This past Saturday, thanks to the spectacular vision and efforts of Emma Mulqueeny, James Darling, and Richard Pope, some 100 coders and geeks gathered at the Channel 4 offices for National Hack the Government Day. As per the Rewired State press release:

Rewired State is a free invite-only event to demonstrate the creative use of public data by great technical minds.

100 developers, designers, hackers and geeks, with support from a few government officials will evaluate government data to see how they could best use this information.

We expect the output of the day to expose better processes, application and ways of working for better use of public data as well as to expose government officials to the concept of allowing great creative minds to play with the data to provide interesting and creative solutions.

At 6 PM, the doors were opened to the non-technorati (including me), who had the pleasure of seeing presentations by the myriad teams who worked throughout the day. A few of my observations from the evening:

  1. I can’t believe that I used to call myself a computer programmer. Although I may have a CS degree, and have spent my life in and around the technology sector, it is clear that the world of code has moved far past me. What has not appeared to change is the general coder ethic. Think about it: 100 men and women (many more men than women, it must be said, must of whom were likely born in the late 80s) gathered on a Saturday to coop themselves up in an office, and just play with code. Just for the hell of it. Just to see what they could do. I love that. I love it in the same way that I once was likely to get together with friends on a Saturday and play with code, just for the hell of it. (Another constant: pizza still seems to be a primary fuel, although the drinks have changed a bit. No Jolt cola.)
  2. The UK is more than capable to create some spectacular software companies. Admittedly, this has more to do with my innovation policy interests than my govt 2.0 interests, but it was amazing to see what UK ingenuity could achieve in such a short amount of time.
  3. Intellectual Property is clearly a non-trivial, and in my opinion completely unnecessary, issue in exploiting government data. Many of the projects acknowledged with a wink-and-a-nod that full roll-out would run into IP issues. Even with OPSI’s click-use license, getting access to and making use of government data (regardless of social or commericial objectives) must be made easier. I applaud the Guardian’s continuing advancement of this issue, and hope to lend my voice to this information revolution.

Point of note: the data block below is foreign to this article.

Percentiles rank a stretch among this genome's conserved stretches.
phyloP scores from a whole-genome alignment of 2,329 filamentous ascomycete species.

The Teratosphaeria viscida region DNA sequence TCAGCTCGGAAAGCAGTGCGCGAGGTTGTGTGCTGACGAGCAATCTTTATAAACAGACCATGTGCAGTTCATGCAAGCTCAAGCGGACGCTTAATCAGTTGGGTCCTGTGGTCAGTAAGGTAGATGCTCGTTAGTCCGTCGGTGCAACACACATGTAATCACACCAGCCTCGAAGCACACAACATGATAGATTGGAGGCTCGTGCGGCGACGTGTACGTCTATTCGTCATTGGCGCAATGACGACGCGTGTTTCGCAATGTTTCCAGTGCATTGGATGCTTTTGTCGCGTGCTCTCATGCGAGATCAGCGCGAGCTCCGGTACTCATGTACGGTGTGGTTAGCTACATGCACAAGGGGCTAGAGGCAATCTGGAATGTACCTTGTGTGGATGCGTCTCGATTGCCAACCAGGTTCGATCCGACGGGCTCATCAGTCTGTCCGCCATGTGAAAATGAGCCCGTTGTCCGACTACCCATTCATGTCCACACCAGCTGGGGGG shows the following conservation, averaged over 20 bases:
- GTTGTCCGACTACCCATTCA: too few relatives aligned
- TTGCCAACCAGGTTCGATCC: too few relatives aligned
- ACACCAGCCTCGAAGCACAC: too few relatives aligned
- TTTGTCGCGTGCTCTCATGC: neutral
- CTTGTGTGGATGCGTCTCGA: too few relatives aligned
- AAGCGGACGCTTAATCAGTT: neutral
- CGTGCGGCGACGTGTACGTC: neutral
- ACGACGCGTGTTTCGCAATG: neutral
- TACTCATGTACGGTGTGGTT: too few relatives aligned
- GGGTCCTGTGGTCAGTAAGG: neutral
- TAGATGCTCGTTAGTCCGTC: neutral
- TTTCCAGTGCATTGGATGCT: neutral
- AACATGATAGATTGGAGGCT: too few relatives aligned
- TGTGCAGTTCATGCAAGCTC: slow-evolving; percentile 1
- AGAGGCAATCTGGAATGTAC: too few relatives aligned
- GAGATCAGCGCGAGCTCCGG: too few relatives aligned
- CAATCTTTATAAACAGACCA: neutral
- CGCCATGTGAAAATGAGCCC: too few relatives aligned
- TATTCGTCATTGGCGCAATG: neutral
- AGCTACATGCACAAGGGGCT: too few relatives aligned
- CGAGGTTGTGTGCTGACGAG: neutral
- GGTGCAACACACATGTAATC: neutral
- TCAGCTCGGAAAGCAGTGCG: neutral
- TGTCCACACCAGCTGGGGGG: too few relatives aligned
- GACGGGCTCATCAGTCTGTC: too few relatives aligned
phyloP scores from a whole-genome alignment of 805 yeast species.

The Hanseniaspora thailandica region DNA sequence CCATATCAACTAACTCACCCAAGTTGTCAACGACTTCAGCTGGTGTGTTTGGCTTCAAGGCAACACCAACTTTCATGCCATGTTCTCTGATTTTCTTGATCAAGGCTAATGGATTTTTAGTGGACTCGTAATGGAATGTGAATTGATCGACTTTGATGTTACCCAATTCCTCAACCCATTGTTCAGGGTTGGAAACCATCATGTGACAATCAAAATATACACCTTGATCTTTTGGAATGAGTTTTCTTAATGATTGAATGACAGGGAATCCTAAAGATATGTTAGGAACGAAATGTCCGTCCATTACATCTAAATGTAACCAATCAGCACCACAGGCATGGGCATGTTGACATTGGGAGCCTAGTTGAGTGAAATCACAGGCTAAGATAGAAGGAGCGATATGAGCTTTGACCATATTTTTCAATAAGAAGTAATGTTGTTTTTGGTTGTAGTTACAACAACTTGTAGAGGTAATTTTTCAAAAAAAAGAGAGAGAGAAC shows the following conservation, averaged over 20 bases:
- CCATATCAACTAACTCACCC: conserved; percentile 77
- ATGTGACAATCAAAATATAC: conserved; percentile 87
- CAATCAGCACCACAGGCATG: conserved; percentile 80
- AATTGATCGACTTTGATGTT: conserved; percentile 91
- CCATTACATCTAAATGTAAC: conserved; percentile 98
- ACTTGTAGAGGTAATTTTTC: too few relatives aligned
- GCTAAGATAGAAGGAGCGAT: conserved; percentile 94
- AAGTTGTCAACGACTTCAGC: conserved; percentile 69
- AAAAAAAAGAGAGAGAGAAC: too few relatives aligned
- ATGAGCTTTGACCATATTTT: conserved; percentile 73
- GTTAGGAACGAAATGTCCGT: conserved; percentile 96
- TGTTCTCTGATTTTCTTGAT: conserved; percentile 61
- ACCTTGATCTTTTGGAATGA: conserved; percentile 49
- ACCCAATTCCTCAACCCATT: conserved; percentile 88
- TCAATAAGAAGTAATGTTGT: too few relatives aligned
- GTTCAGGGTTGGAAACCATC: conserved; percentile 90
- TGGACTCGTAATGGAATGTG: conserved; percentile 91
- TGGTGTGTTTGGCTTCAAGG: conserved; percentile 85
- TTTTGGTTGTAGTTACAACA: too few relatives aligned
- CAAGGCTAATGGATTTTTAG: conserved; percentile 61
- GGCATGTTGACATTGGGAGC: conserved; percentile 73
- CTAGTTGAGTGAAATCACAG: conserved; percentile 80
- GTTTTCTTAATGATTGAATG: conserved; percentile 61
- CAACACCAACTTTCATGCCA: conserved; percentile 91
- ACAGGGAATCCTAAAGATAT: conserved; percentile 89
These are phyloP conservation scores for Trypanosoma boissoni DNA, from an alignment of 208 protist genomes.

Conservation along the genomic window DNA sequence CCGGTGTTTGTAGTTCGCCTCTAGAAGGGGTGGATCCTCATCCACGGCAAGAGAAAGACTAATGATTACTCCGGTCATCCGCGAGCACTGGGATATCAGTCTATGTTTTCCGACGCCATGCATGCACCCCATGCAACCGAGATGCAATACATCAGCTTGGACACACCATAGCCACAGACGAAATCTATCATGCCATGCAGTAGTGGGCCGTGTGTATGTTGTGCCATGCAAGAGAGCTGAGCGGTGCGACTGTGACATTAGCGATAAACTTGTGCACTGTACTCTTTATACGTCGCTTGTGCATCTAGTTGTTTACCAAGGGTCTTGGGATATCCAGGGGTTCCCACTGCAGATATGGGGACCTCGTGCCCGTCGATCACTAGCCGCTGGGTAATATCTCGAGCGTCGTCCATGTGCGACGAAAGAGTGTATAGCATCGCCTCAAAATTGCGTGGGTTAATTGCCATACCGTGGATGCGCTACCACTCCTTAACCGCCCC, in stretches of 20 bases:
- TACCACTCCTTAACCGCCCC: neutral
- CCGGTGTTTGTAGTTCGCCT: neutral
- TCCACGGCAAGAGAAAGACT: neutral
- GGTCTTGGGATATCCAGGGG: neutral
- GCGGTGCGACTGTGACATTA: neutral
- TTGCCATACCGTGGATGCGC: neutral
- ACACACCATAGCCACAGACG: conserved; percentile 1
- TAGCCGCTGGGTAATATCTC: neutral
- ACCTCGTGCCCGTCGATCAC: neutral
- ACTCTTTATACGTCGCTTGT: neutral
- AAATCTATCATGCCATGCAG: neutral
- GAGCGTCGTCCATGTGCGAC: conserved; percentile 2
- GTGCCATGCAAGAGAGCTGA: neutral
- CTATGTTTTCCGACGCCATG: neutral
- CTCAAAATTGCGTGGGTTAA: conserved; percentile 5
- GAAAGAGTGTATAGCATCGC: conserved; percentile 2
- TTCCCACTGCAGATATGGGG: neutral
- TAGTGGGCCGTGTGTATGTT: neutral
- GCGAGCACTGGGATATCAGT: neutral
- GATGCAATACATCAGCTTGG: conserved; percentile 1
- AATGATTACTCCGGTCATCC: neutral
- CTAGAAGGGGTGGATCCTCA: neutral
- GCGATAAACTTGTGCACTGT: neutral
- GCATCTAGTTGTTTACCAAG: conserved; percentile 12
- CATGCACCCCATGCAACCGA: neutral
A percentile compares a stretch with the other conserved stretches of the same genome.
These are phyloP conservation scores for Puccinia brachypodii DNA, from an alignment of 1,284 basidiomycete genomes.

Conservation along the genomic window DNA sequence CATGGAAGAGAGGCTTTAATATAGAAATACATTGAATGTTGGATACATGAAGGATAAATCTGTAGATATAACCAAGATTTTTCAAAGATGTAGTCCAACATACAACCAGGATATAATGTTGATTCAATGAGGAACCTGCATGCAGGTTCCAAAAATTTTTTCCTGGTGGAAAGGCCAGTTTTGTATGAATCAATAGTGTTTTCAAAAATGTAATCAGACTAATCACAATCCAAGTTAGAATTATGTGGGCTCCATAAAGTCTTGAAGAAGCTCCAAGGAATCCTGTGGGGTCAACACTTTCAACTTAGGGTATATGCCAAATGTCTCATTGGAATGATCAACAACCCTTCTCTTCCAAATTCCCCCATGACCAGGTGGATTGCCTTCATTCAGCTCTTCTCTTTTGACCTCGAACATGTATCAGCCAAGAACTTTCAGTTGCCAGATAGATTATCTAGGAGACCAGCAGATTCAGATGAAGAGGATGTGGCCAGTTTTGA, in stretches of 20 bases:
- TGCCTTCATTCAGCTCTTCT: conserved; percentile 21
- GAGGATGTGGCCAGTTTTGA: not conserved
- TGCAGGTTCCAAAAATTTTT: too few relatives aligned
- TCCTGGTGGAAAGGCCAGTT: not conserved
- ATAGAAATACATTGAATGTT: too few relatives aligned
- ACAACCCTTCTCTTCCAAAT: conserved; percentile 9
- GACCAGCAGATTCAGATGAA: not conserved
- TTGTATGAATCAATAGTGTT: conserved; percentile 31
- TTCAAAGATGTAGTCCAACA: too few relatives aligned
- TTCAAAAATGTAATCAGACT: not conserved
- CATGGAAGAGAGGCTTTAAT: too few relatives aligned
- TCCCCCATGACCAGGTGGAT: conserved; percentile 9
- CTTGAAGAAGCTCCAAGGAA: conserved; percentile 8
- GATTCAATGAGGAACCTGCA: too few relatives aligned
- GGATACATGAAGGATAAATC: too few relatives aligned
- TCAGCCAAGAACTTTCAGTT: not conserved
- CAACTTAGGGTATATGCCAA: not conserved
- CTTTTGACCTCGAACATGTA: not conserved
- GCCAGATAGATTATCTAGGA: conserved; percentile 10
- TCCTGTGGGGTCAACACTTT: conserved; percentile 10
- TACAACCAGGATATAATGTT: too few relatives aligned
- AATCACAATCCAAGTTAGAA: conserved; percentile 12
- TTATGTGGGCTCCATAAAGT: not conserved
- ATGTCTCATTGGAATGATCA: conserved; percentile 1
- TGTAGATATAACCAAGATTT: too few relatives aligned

4. As spectacular as the results were, I couldn’t help but wonder what could be achieved if we combined the programming talent in that room with some policy wonks that know where the issues are. In other words, put the developers together with their “customers”. On this point, Harry at the Dextrous Web and I had a bit of Twitter back and forth, and he made the excellent point that: “This kind of stuff is for fun. If we’d done other ppl’s ideas it just would’ve been another day@work. Nothx!” My response: “I’m not saying to work on other people’s ideas, but rather *find inspiration* in other people’s *needs*.”

My suggestion to the Rewired State team, then, is not necessarily to change the model, but to consider augmenting the teams with other, equally passionate people, who could bring some context to the table. Social Innovation Camp provides an interesting example of such an approach. I believe that the technical folk that attended SI Camp appreciated having the “customer needs” in the room, and vice versa.

To Harry’s point, doing similarly with Rewired State would likely require a bit of additional coaxing to ensure that the geeks still felt that this was their day and made it out with the same level of energy and curiosity. However, given the level of interest for this year’s event, I don’t believe this would be at all beyond the team. An equal challenge would be to get the right government folks to the table, with open minds and a willingness to take a back seat for much of the action. But again, not insurmountable. And anyway, what would a Hack the Government Day be without a good challenge?

Congrats again to the Rewired State team, the coders who devoted their time to the cause, and the various sponsors that made it possible.

To have a glance at the various projects resulting from the day, check out the Rewired State projects page.